[Sinking of RMS Titanic, April 1912.] Long unpublished contemporary manuscript poem, signed by 'William Hall', titled 'Titanic', written within weeks of the sinking.

RMS Titanic sinking, April 1912 [William Hall]
Publication details: 
No place [English]. Dated at end 'May 1912'.
SKU: 20854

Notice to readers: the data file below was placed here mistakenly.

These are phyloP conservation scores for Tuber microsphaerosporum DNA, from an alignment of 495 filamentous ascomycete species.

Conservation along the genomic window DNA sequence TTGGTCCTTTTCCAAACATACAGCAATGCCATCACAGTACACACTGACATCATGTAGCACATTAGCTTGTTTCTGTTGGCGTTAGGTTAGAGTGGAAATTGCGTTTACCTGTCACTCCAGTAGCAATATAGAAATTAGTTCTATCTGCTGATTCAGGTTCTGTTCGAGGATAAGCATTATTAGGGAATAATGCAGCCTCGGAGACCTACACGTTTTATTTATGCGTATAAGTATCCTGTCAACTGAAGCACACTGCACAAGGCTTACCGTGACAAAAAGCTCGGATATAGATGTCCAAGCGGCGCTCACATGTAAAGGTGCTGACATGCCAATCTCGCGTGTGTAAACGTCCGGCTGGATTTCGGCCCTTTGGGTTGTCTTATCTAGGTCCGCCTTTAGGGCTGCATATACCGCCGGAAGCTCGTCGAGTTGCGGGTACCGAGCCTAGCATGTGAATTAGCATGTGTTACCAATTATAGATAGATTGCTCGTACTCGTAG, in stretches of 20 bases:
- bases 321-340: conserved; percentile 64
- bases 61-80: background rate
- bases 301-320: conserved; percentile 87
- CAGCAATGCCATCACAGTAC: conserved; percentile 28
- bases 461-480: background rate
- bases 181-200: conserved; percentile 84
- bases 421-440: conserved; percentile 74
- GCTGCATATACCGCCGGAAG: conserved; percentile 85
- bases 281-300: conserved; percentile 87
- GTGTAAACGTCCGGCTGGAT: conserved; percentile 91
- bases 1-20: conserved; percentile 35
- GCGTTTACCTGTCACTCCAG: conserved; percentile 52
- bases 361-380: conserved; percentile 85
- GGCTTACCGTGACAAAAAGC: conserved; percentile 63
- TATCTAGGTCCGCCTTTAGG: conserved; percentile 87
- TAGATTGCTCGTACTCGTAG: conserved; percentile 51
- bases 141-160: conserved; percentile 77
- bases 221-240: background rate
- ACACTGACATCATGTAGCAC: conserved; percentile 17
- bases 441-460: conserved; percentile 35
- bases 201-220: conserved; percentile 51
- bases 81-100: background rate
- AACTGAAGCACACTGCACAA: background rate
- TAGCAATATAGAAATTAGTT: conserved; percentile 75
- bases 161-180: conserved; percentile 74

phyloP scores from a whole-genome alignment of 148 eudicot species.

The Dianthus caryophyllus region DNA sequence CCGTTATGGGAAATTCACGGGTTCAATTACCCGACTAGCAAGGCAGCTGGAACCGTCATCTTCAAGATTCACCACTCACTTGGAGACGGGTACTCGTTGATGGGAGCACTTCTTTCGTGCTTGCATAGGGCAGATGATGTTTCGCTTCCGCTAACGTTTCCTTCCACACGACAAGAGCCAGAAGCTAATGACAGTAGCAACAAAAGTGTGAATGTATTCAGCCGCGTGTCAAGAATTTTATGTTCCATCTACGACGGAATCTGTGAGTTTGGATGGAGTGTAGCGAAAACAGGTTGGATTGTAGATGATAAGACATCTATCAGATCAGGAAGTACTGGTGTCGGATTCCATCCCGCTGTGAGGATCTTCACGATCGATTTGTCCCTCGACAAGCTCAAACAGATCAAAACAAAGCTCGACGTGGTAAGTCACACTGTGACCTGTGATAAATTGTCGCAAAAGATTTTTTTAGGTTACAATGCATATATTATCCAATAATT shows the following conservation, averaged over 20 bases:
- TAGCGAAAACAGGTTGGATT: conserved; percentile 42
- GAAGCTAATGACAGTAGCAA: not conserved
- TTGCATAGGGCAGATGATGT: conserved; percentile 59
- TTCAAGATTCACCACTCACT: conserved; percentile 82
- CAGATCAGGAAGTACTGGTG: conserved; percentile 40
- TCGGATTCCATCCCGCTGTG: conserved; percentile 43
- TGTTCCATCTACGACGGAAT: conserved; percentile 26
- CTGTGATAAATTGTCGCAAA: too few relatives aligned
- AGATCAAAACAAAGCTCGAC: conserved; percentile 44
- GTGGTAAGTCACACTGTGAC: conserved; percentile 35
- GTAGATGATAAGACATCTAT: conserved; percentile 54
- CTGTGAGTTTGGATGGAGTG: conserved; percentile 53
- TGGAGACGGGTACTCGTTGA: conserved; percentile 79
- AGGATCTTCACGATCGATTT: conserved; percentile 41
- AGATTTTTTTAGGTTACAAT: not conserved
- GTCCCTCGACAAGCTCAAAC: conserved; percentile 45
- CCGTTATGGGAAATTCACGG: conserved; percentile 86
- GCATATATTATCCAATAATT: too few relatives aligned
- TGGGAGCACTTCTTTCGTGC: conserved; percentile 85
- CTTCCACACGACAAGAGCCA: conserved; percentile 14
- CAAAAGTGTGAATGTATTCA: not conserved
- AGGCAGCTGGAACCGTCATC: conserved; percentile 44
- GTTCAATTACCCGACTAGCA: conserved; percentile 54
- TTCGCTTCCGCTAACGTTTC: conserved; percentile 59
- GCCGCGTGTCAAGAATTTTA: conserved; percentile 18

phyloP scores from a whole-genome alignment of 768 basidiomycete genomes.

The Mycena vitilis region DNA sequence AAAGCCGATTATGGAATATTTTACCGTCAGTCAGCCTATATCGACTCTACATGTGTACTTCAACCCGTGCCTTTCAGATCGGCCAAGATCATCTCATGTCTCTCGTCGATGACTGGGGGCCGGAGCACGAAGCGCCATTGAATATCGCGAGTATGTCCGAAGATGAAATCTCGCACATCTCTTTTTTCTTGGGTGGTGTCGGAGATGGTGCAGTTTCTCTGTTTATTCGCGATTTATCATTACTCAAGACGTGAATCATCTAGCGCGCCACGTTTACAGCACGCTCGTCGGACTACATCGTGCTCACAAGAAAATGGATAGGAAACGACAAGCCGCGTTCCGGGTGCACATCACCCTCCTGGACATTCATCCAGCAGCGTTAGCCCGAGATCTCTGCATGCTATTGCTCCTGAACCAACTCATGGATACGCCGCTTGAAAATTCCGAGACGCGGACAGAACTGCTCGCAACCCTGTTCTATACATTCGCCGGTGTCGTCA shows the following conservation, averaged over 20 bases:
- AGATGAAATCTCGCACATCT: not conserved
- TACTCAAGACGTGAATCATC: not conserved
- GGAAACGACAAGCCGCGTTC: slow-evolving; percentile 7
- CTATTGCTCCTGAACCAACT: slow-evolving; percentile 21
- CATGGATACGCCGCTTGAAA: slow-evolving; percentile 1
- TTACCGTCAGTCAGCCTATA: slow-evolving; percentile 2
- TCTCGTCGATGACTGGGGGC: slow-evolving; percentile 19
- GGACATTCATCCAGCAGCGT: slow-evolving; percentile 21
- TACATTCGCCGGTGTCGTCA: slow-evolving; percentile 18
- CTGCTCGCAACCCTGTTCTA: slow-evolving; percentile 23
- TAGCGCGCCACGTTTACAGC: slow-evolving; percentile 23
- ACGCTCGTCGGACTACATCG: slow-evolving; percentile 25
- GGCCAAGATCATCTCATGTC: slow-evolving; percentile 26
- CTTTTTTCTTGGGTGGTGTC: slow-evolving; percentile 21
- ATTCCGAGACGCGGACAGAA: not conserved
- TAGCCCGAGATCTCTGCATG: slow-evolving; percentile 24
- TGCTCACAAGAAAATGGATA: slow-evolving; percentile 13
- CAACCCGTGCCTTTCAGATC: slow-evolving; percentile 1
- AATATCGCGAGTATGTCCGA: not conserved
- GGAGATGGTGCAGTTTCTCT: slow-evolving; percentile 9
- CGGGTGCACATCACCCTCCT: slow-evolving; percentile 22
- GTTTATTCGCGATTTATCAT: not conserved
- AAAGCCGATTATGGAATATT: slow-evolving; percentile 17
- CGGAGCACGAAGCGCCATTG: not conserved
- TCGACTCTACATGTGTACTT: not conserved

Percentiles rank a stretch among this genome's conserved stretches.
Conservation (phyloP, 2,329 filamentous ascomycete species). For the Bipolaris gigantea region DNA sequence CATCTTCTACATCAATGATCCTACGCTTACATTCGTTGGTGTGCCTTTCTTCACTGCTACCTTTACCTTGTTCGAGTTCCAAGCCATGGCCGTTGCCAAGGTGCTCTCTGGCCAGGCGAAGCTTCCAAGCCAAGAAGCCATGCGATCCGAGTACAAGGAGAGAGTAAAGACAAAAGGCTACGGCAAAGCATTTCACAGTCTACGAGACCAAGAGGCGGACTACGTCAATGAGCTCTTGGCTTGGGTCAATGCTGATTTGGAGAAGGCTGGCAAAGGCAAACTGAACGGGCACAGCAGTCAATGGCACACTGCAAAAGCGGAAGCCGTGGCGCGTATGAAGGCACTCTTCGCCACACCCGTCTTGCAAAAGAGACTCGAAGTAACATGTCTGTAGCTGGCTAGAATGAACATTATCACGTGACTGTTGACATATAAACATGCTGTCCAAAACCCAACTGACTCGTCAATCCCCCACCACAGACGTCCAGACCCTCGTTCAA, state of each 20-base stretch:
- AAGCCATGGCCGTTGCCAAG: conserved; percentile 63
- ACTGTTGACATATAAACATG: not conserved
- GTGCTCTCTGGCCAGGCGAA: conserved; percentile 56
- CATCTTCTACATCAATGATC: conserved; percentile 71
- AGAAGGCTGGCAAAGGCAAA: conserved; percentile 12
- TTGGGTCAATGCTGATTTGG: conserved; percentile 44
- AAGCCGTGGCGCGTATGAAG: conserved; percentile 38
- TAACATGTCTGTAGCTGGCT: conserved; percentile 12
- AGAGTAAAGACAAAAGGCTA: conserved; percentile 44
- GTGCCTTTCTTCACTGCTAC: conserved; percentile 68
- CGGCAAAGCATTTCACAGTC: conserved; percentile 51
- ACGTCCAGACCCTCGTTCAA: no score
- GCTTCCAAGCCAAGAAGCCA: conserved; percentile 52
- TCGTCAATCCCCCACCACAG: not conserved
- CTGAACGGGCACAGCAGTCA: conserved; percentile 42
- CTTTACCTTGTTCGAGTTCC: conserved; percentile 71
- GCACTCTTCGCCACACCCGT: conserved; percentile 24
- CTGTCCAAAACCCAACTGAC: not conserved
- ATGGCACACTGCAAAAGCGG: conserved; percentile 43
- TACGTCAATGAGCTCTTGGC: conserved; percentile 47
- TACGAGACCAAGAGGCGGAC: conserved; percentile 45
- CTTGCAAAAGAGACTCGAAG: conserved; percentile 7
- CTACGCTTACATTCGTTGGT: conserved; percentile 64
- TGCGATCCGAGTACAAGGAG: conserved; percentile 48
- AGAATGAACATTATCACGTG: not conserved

4pp., 4to. On three leaves. In fair condition, aged and creased. The poem, headed 'Titanic', is 64 lines long, divided into 15 stanzas (the first ten numbered), and is signed and dated at the end, following 'R.I.P.', 'William Hall | May 1912'. The verse is heartfelt and devout, in style something of a cross between Walt Whitman and William McGonagall. Apparently unpublished. The author is unknown, but the poem reflects the popular response to the celebrated maritime disaster. The four stanzas on the first page read: 'T'was [sic] the eve of the Day of Rest | That the mighty Leviathan | Plowed her way through the Ocean's | Sleeping breast. || Lis't [sic] to the throb of her stately tread | Mark her proportions | From anchor to lofty head | Its harmony sublime || True to her name Titanic, = the vast | Immensity with triumphant symmetry bold | Tis like the pondrous Greeks sculptured cast | This though is silent, this energy untold. || Her maiden voyage! | See how she sweeps along | Joyful and free but alas alas, | The retreating waves echo | Alpha and Omega = | The first and the last.' The poem continues through the remaining eleven stanzas, with references to 'Gloomy forebodings' and 'silent heroism'. The Titanic's captain is envisioned as a 'noble figure on yonder sloping bridge', 'As the hymn "Nearer my God to thee" | Wafts its kindly benediction from below.' Final stanza: 'So do not mourn nor fret their loss, | They are in His Presence & tender care | Rather learn from the Vast never mind what it costs | That in our life the Eternal God must have a share'.